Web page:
KANKAKEE — The Kankakee City Council decided downtown Kankakee was not the best location for a seven-night-a-week homeless shelter.
By an overwhelming 12-2 vote on Monday, Kankakee aldermen rejected the conditional use permit sought by Fortitude Community Outreach. The failure to get the permit means the shelter program will continue to operate its revolving-location PADS shelter program five nights a week beginning Nov. 1.
The shelter program normally begins Oct. 1, but due largely to the work put into this potential move, director Dawn Broers said the project will begin Nov. 1. The revolving shelter program, Broers said, is expected to operate six nights a week this season.
While there appeared to be ample support within the community for establishing a permanent shelter at the former St. Paul’s Lutheran School property, 240 S. Dearborn Ave., a property which has been largely unused for many years, city council members appeared unified that this location was not the place to establish this shelter.
Broers was disappointed after the meeting, but said she had braced herself for this outcome.
“I’m devastated. I think I’m mostly disappointed in human beings,” she said. “The needs and the wants of the council and certain groups were considered the most and the needs and the wants of the homeless were considered the least.”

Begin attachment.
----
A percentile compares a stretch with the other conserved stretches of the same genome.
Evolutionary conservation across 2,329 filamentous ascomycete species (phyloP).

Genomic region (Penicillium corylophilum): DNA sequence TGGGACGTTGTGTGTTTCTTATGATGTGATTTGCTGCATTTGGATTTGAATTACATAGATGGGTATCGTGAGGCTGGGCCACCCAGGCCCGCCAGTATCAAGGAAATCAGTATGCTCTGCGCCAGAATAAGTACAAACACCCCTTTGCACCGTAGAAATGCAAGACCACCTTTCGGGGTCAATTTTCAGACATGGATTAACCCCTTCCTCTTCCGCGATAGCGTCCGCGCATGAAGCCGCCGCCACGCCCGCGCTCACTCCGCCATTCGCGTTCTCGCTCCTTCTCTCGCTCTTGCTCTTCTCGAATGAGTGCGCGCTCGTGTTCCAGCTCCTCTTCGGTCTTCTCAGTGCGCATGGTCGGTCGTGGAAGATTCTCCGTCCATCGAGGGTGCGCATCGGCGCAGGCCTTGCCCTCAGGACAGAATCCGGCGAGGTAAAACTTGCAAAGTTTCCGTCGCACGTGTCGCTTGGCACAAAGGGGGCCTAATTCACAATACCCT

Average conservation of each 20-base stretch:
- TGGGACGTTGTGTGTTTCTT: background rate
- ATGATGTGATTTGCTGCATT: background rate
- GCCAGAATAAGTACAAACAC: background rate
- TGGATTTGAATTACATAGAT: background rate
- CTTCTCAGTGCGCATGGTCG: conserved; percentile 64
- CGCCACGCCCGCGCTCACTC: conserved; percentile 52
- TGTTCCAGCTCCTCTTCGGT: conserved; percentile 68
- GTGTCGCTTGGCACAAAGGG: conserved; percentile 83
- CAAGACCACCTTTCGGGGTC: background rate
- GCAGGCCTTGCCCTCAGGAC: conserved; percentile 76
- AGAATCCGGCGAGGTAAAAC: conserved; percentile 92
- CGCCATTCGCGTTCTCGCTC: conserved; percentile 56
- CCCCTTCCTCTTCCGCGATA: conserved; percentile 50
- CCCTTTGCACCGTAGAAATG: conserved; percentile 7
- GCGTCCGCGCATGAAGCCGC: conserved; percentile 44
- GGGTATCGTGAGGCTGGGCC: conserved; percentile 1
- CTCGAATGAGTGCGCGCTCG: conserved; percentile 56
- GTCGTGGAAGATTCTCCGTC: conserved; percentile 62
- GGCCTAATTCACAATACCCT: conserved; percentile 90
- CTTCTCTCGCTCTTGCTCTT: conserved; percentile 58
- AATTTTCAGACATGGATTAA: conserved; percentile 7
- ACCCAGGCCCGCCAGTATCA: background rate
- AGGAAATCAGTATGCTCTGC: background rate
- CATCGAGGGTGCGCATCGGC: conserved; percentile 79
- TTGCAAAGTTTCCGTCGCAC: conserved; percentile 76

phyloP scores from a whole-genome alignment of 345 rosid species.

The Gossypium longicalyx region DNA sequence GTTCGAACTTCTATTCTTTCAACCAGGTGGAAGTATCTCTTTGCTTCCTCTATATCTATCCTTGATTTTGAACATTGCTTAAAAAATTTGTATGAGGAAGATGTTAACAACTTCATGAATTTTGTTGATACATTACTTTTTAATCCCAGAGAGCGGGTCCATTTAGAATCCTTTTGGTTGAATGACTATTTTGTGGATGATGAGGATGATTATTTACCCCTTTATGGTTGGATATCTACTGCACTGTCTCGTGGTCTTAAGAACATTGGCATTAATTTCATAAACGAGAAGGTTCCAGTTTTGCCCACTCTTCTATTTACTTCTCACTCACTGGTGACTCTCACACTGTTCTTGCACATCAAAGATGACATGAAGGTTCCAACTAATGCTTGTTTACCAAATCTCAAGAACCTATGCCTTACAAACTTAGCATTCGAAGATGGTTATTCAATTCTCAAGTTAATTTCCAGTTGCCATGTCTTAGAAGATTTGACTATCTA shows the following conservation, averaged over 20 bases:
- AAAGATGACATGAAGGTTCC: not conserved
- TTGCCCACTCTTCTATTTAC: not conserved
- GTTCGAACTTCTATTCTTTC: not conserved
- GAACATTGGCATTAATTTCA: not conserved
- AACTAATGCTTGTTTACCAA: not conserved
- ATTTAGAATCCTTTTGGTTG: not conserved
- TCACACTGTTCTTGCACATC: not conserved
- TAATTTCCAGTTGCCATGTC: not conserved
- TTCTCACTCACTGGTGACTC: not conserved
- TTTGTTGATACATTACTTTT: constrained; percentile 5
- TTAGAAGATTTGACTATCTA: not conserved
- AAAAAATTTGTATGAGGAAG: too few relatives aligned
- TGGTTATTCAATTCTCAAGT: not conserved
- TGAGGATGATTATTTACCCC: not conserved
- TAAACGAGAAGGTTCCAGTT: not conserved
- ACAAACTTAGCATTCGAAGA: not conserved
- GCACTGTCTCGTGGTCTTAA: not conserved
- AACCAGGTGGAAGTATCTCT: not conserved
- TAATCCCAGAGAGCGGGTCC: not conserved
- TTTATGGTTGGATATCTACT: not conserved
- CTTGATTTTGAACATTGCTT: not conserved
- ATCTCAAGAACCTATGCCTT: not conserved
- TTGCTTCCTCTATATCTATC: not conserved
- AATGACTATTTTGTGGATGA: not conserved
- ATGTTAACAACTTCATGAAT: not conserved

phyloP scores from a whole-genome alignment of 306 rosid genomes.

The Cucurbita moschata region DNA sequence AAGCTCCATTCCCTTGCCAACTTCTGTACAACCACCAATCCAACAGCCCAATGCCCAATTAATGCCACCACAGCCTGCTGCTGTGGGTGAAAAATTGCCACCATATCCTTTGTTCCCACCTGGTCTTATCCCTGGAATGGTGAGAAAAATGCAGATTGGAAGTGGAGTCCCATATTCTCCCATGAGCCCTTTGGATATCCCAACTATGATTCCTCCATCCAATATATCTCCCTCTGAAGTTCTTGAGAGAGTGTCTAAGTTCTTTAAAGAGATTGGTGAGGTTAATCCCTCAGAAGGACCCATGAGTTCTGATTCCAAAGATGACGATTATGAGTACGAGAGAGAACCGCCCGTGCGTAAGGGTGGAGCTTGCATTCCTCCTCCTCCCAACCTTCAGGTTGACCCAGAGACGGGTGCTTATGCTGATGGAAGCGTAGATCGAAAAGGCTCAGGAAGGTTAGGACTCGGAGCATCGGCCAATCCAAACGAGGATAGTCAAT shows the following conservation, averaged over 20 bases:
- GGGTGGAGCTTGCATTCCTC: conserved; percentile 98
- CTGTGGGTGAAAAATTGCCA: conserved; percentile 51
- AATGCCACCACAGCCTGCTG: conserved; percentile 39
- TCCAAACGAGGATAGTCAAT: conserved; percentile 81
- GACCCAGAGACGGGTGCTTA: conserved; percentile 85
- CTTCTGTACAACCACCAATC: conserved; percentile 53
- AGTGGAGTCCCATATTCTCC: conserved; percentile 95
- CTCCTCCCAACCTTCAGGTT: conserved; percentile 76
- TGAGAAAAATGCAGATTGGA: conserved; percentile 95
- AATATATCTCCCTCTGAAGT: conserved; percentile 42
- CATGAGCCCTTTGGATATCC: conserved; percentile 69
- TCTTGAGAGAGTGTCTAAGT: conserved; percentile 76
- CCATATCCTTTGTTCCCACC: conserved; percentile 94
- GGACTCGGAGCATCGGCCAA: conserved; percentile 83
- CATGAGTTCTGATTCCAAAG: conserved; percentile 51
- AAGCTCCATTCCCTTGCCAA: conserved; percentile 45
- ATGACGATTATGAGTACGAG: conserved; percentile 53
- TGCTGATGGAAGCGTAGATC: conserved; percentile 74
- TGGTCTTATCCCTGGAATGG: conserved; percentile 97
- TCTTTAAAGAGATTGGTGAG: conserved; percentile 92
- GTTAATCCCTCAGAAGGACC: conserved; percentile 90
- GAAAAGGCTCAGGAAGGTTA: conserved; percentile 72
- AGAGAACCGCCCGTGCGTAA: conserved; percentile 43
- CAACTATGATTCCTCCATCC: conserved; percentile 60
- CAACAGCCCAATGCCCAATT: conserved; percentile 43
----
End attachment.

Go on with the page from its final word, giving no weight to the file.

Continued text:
She said the program will begin preparing for its rotating shelter program today.
“We are resilient,” she said.
The shelter would have been in operation from 6:30 p.m. until 7 a.m. daily if it had been approved. It would have housed no more than 18-20 people on any given night, Fortitude officials had stated.
Most council members spoke in favor of the work completed by Fortitude and its volunteer staff, but said downtown Kankakee was simply not the place to locate a shelter.
The only council members who voted in favor of the permit were Tyler Tall Sr., D-5, and Jim Faford, R-4. Faford attempted to put some stipulations on the project in terms of strict record-keeping as to who was staying at the shelter each night and gaining detailed police data for crimes committed in the downtown area.
That amendment was also rejected.
Prior to the vote, Mayor Chasity Wells-Armstrong read nearly two dozen letters into the record during the public comment portion of the meeting. Due to COVID-19, Monday’s meeting was held remotely, meaning it was conducted through video conferencing, and comments were required to be submitted in advance.
One council member, Ald. Fred Tetter, D-7, suggested the program should be placed in a residential area. He said there are vacant homes which could be used.
Ald. Stacy Gall, D-2, who represents the area where the shelter had been targeted, noted she could not support the project in the downtown.
“We are finally seeing our downtown grow. We’ve come from a low place. We have a way to go before the downtown can take something like this on,” she said.
Gall’s 2nd Ward seat mate, Ald. Mike O’Brien, agreed. He said part of a council members’ job is to project what may be best for long-term growth. He stated he could not support this site as a shelter.
Broers said what frustrates her so much is that those involved with the homeless, those who have training to deal with the homeless, their opinions are not recognized.
“We are the experts in homelessness. We presented to them what was a perfect situation and they are pretending to be the experts. An abandoned home in the middle of a neighborhood is not the answer,” she said.